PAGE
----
The modern motorcycle is a result of more than one hundred years of technological advancements, transforming it from an unwieldy beast into a machine of beauty and innovation. Today there are more than 530 motorcycle brands across the world, but which is the oldest? And which is still in production?
The precursor to the motorcycle was the bicycle, the first of which was the penny-farthing, a monstrosity featuring a large front wheel and a small back wheel, capable of achieving fast speeds but being dangerous for riders given the immense height of the seat. After the penny-farthing came the “safety bicycle”, which has remained virtually unchanged to this day, apart from some improvements such as lighter frames, better brakes, and suspension.
The first powered, two-wheeled machine was the velocipede, developed by Pierre Michaux in France in 1867, which used a steam engine for propulsion. This was followed by more complex machines, until eventually steam power was replaced by diesel, allowing the machines to travel further, faster, and with fewer refuelling stops.
Once this change was made, the development of the motorcycle continued steadily throughout Europe, and many companies started creating their own versions. This is where history becomes a little murky, as it all depends on what one defines as a “motorcycle”.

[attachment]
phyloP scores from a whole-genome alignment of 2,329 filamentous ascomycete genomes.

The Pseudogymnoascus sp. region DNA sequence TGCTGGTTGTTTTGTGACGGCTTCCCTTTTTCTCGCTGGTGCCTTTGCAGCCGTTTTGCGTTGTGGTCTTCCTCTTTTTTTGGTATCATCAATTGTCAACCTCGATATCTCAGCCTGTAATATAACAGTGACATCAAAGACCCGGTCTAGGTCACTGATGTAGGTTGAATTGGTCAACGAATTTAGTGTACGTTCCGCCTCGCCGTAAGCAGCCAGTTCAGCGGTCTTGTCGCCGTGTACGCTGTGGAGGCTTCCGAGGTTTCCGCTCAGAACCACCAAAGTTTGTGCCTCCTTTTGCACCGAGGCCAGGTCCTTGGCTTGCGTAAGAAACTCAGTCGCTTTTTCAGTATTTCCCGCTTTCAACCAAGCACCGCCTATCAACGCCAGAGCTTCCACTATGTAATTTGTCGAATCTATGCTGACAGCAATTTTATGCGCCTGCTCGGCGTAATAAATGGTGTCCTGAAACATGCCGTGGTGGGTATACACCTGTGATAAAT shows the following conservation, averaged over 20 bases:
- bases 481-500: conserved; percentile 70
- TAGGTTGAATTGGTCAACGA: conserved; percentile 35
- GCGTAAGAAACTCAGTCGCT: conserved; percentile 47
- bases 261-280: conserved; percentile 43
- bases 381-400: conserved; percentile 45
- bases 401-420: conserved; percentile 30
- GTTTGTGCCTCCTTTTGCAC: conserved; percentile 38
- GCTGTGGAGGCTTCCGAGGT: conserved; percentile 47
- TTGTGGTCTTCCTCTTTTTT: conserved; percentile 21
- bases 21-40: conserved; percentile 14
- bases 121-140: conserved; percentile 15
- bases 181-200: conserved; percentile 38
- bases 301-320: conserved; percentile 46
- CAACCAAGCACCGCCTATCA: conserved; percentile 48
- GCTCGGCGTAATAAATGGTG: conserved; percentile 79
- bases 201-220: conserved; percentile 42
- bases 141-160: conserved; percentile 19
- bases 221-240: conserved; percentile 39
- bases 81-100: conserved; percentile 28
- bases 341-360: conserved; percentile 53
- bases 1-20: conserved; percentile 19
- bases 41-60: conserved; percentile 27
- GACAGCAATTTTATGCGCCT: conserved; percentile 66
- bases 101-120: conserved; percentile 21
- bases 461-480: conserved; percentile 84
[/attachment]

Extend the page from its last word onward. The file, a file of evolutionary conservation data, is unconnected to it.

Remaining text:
Gottlieb Daimler is often credited as the “father of the motorcycle”, due to his creation of the petrol “Daimler Reitwagen” in 1885, quite a few years after Michaux’s steam-powered machine, although they stopped producing motorcycles after the automobile became more popular. In 1894, the German company Hildebrand and Wolfmüller established a production line for motorcycles, yet they went out of business in 1919.
Other companies were established which began making motorcycles and then changed their focus, while others continued to make them. Some see Royal Enfield, established in 1901, as the oldest motorcycle brand, however there was a brief period when their motorcycle production stopped in order for them to focus on automobiles; when this decision proved disastrous, they switched back their production to motorcycles. Production ceased again, however, in 1970, and the company was dissolved in 1971. Royal Enfield India had been tasked with assembling the 350cc Bullet in 1955, until it took over full production of the model after Royal Enfield sold all its components to the Indian company.
Other sources claim that Peugeot Motocycles is the oldest motorcycle manufacturer in the world. Their first machine appeared in 1898, yet it was not put into production. They produced several different machines with three or four wheels (which weren’t very popular), and it wasn’t until 1914 that the Peugeot 500 M was created, the first motorcycle to utilise a dual overhead camshaft. Peugeot Motocycles is now completely owned by Mahindra, an Indian-based manufacturer of farm machinery, and their main focus now is on mopeds, scooters and dirt bikes.
In terms of those motorcycle companies without a break in their production and still around today, Harley-Davidson would possibly win that race, as it was established in 1903. Despite changes in ownership and periods of immense uncertainty in the viability of the brand over the years, Harley-Davidson is still producing motorcycles.
As you can see, the question of what is the oldest motorcycle company is not so easy to determine, as it seems there are as many opinions as there are brands.